Using Counter Examples to Reevaluate Limiting Beliefs

The Values Audit and Belief Audit apply principles of NLP and Sleight of Mouth in order to help us become more open to believe in our goals, our values, our capabilities and ourselves. They are simple but powerful processes that help us to establish new and empowering beliefs.

There are times, however, where we may encounter interference from limiting beliefs. In such situations, it is also important to have tools to help us become open to doubt those generalizations or judgments that limit us. Processes such as finding the intention, chunking down, chunking up, finding analogies, and identifying higher level criteria offer several methods softening and refraining limiting beliefs. Another very powerful pattern, that works with the structure of beliefs, is to identify "counter examples" to the beliefs.

A counter example is an example, experience, or piece of information, which does not fit a particular generalization about the world. Counter examples are essentially exceptions to a rule. For example, a person may say that "all Masai are cattle thieves," stating a generalization about a group of people. Tb challenge this representation, we would search for any examples which do not fit that generalization - perhaps a time when a Masai returned a missing cow to someone.

Finding counter examples is a simple but powerful way to evaluate and challenge potentially limiting beliefs, and to deepen our understanding of other beliefs. Counter examples do not necessarily disprove a belief statement, but they do challenge its 'universality', and frequently put it in a broader perspective. (In Chapter 4, for instance, we used counter examples to identify hierarchies of criteria.) As was mentioned earlier, beliefs and criticisms become limiting when they are stated as 'universals'; characterized by lan guage such as "all," "every," "always," "never," "none," "no one," etc. It is different to say, "I am not succeeding because I lack the necessary experience," than to say, "I'll never succeed because I lack the necessary experience." Similarly, there are different implications and expectations connected with the statement, "I am sick because I have cancer," than the statement, "I will always be sick because I have cancer." Beliefs stated as universals frequently have more impact on our expectations and motivation.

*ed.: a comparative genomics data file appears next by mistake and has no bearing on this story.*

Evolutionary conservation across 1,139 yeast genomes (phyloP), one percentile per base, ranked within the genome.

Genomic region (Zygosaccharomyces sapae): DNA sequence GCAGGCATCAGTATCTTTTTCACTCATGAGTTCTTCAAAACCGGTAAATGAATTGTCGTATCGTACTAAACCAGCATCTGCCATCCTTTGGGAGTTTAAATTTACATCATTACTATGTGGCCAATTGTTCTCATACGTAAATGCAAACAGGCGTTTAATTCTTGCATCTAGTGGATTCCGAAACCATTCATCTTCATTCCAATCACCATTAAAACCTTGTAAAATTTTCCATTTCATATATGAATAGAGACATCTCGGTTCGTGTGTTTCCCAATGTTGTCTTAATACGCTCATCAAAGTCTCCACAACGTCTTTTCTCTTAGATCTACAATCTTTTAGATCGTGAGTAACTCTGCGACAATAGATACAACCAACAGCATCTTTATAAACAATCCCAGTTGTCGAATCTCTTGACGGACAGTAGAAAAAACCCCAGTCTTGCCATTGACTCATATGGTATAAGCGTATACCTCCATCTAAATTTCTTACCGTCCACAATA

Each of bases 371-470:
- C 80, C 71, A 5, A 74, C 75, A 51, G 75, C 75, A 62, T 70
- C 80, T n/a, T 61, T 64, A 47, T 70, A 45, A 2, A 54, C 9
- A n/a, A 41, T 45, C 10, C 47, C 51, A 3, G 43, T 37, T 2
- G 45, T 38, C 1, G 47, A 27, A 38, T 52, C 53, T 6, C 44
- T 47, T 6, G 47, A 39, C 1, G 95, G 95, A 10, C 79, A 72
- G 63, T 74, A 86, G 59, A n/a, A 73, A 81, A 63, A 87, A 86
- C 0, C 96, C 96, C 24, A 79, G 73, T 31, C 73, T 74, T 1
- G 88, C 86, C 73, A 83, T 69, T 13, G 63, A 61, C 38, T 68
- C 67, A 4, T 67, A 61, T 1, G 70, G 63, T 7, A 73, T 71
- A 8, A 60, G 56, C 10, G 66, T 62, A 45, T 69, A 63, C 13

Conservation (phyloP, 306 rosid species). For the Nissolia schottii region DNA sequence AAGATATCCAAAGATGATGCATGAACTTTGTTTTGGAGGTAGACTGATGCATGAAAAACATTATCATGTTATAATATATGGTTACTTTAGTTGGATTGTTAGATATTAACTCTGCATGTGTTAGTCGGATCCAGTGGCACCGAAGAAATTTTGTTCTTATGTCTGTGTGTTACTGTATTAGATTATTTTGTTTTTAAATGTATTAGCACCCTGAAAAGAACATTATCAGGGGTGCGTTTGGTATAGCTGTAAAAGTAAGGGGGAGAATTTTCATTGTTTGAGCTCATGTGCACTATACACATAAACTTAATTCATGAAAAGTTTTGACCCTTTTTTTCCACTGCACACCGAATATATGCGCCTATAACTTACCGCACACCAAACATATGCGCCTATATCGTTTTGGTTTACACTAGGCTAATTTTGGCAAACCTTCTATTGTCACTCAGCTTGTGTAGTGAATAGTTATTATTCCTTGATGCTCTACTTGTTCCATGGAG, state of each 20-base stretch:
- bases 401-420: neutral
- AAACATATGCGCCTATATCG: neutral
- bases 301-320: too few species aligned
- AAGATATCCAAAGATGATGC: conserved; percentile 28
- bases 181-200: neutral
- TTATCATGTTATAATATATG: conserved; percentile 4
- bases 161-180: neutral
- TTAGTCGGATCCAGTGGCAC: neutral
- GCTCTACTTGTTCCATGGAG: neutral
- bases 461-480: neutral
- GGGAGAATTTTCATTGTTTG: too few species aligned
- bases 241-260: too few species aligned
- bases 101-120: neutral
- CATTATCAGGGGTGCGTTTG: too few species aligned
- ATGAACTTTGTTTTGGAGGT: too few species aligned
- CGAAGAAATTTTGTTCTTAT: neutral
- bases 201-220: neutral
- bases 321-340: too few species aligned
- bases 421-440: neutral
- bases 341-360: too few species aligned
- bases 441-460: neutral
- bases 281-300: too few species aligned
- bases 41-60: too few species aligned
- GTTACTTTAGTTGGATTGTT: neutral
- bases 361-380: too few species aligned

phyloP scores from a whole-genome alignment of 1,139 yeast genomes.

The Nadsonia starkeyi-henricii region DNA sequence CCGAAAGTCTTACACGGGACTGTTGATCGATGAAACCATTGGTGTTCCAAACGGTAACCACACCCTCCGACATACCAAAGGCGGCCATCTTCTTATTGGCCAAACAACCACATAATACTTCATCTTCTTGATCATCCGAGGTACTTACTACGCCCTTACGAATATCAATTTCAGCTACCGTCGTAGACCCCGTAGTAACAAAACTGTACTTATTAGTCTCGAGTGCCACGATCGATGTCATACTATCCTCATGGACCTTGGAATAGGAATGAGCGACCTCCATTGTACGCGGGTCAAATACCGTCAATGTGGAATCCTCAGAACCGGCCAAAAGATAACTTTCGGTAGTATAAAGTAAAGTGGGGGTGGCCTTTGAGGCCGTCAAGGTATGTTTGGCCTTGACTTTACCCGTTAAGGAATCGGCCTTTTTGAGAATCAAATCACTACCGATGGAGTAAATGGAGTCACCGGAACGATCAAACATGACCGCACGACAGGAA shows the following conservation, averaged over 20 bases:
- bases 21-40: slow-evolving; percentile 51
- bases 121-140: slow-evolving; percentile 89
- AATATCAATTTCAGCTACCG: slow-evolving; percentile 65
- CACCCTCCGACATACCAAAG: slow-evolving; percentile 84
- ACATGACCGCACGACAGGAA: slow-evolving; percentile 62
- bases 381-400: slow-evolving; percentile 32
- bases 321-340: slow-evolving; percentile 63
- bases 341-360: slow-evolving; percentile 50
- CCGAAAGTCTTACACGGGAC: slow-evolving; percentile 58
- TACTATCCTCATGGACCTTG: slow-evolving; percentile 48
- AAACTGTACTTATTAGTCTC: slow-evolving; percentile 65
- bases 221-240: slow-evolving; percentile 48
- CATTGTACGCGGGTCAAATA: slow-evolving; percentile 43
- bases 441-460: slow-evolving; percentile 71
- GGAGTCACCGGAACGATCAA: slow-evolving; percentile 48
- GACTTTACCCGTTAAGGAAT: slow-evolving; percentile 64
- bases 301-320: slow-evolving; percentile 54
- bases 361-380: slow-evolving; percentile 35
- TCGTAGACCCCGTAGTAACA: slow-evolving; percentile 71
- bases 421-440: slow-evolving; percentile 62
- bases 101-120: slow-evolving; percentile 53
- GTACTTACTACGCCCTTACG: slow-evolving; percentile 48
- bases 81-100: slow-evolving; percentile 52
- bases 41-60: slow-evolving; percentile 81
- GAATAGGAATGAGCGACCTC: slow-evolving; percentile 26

For a statement to be truly universal, of course, we should find no counter examples. With respect to Sleight of Mouth, establishing a counter example involves finding an example that does not fit the cause-effect or complex equivalence statements which make up a belief or belief system, and which shifts and enriches our perception of the generalization or judgment being asserted. So, if someone claims, "All employees are mistrustful of their bosses," then we would seek any examples of employees who trusted their bosses. We should also find out if there are bosses who are mistrusted by people other than their employees.

Finding a counter example, by the way, does not mean that a belief statement is 'wrong', it generally means that the system or phenomenon that is being explored or studied is more complex than it has been perceived to be, or that its most fundamental elements have not yet been discovered. This opens up the potential for other perspectives and possibilities.

As we have already established, the structure of belief statements typically takes the form of either:

A means B (complex equivalent): e.g., Frowning means you are unhappy.

C causes D (cause-effect): e.g., Allergens cause allergies.

To seek counter examples we would first ask:

Does A ever occur without B?

e.g., Do people ever frown when they are happy ?

Are there times when C is present but does not cause D?

e.g., Can people be around an allergen and not have an allergy1?

You can also reverse, or 'convert', the terms and ask:

Does B ever occur without A?

e.g., Are people ever unhappy, yet do not frown?

Is there any D that is not caused by C?

e.g., Can someone have an allergic reaction even though no allergy is present?

Finding counter examples often leads us to a deeper understanding of the phenomenon we are considering, and helps to enrich our 'map' of the territory. Often, there is a superficial validity to certain generalizations (like the relationship between frowning and unhappiness or allergens and allergies), but the deeper processes to which they refer are, in fact, much more complex.

Keep in mind that, because beliefs are linked with deep level neurology, a change in beliefs by finding a counter example can often produce immediate and dramatic effects. Finding counter examples, for instance, is the core of the NLP Allergy Technique (which involves finding something as similar as possible to the allergen, but which does not produce the allergic reaction).

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